January 1991, Volume 41, Issue 1

Original Article

DUBAI SYNDROME IN KARACHI

Syed Haroon Ahmed  ( Department of Psychiatry, Jinnah Postgraduate Medical Centre, Karachi. )
Farida Zainulabdin  ( Psychosocial Centre, Hilate Ahmer House, Clifton, Karachi. )

ABSTRACT

This is an attempt to study the effects of migration of earning member (to Gulf States) on the family, specially children left behind. Twenty five families who sought psychiatric help for one of their members were included. A control group (of non-migrant family) attending the out-patient’s department was selected for comparison. The wife and children left behind experienced considerable emotional hardship. Twenty two families (88%) reported statistically significant recent maladjustment in 35 children (30%) as compared to control group of twelve families (48%) in 15 children (10%). Undoubtedly the major brunt is faced by the wives but the damage done to children is much less appreciated. This study identifies the current disturbance but the future effects on the personality of other children could manifest much later (JPMA 41:101 1991).

INTRODUCTION

The term “Dubai Syndrome” has popularly been used for psychosocial disorders among members of the families where one of them (usually male and head of the family) goes out of the country (usually Gulf States) for better jobs. It is not unusual to migrate to far and distant lands in search of better pastures. The socioeconomic and psychological problems of migration to Karachi from other regions of Pakistan, has not yet been analysed. Presumably the families left behind in rural or suburban setup have social support of traditional joint family with established duties and obligations of various members. The mechanism of stress management is built within the social and moral values and religious practices. The migrating member has the option to remain in the ethnic shell or gradually change to urban life style. In case of a breakdown in the process of adaptation he goes back home for rest and recuperation. When the going was good in the sixties migrating to Europe was easier and the stress had to be faced primarily by the migrating member. Moving to Gulf States is different in many ways. They are largely skilled and semi-skilled workers, from urban and sub- urban areas, leaving behind their wives and children in less supportive urban environ­ment. The migration is for limited period and stakes are very high. Those desirous to go for work in Gulf areas are required to procure jobs and visas through agents. In this process the family has to pooi their resources which is frequently swindled. For those who succeed, this is the beginning of much awaited prosperity alongwith host of unseen problems.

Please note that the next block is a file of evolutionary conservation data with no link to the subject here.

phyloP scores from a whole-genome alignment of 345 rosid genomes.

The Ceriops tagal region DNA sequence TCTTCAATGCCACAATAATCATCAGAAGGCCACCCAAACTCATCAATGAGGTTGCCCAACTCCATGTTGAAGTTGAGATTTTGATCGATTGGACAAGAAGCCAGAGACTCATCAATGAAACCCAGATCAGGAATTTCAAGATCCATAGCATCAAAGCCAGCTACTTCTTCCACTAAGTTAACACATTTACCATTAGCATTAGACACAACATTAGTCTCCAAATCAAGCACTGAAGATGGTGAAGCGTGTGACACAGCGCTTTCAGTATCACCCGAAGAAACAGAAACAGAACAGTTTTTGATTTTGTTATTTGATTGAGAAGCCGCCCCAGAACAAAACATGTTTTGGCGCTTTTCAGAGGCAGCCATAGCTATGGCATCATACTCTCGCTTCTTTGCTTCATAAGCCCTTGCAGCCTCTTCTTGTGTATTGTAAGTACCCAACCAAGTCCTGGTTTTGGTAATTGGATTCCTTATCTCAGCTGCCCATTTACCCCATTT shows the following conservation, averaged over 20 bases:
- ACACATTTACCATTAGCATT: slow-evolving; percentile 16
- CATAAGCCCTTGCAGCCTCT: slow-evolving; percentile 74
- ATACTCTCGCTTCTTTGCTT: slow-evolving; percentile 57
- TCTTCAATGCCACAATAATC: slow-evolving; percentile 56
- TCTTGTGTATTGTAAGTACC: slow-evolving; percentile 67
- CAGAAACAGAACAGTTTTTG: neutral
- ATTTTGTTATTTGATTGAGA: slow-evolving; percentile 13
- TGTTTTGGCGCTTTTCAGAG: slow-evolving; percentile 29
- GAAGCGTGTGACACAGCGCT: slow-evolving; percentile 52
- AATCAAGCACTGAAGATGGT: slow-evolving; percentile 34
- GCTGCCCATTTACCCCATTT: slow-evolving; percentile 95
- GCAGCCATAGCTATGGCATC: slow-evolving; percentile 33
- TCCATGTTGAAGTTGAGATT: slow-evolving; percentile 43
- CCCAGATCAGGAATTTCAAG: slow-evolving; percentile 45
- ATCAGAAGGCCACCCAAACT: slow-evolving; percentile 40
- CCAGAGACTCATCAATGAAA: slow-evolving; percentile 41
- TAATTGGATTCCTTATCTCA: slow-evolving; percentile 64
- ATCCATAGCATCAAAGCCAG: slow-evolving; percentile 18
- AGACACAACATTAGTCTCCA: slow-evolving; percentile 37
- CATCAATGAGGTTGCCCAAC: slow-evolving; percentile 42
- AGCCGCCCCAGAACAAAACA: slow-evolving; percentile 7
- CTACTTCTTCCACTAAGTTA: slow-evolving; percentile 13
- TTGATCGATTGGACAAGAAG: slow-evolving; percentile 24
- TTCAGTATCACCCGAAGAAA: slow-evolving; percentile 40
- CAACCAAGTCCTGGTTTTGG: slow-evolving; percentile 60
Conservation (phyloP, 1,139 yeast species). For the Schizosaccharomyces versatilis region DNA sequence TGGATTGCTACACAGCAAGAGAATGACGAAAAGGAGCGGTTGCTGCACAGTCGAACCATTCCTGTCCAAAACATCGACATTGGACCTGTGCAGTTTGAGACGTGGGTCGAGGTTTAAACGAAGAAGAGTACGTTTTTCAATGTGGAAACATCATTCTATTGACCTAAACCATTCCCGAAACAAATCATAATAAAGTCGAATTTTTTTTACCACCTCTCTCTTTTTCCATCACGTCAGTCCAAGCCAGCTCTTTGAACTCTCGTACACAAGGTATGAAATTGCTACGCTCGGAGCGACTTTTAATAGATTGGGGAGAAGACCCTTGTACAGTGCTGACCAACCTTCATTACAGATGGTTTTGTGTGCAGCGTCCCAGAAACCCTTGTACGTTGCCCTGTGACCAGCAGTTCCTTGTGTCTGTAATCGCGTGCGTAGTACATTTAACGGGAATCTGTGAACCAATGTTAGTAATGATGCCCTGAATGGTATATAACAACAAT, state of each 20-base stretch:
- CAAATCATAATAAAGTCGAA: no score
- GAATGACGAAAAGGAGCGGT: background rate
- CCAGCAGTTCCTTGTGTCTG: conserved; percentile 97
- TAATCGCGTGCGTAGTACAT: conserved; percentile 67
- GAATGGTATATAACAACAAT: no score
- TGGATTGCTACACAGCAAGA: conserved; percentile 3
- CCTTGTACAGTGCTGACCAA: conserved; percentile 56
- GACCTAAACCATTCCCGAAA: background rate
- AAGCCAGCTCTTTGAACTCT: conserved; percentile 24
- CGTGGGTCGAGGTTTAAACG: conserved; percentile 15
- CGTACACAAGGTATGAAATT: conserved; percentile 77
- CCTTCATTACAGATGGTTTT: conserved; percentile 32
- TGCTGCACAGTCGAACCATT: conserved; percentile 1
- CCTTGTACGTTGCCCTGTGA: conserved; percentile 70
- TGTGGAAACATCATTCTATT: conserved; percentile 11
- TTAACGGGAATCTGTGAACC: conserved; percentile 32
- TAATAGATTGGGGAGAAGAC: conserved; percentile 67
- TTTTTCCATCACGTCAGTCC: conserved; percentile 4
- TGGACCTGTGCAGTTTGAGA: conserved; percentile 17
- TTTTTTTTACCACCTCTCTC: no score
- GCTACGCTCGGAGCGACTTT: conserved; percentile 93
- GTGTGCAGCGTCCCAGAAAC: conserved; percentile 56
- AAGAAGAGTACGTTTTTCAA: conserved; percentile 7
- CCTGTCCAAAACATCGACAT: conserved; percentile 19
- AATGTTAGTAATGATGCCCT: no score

PATIENTS AND METHODS

This study is an attempt to understand the effects of migration of earning members to Gulf States, on the families left behind, specially children. It is limited to families settled in Karachi who sought psychiatric help for one of their members at the Department of Psychiatry, Jinnah Postgraduate Medical Centre, Karachi. Two sets of proformas were developed, one for wife and the other for migrating member (if available). We were able to use ‘for Wife’s proforma in all cases and the available returning migrants were only six. An extended interview of the wife was carried out which covered physical and mental health of immediate family specially children, social pres­sures, improvement in earning, the quality of life, material goods and emotional gaps etc. A Control group of families attending the out-patients department was also selected with similar diagnosis, relationship and social status (prior to migration). This was to compare maladjustment among children of such families.

RESULTS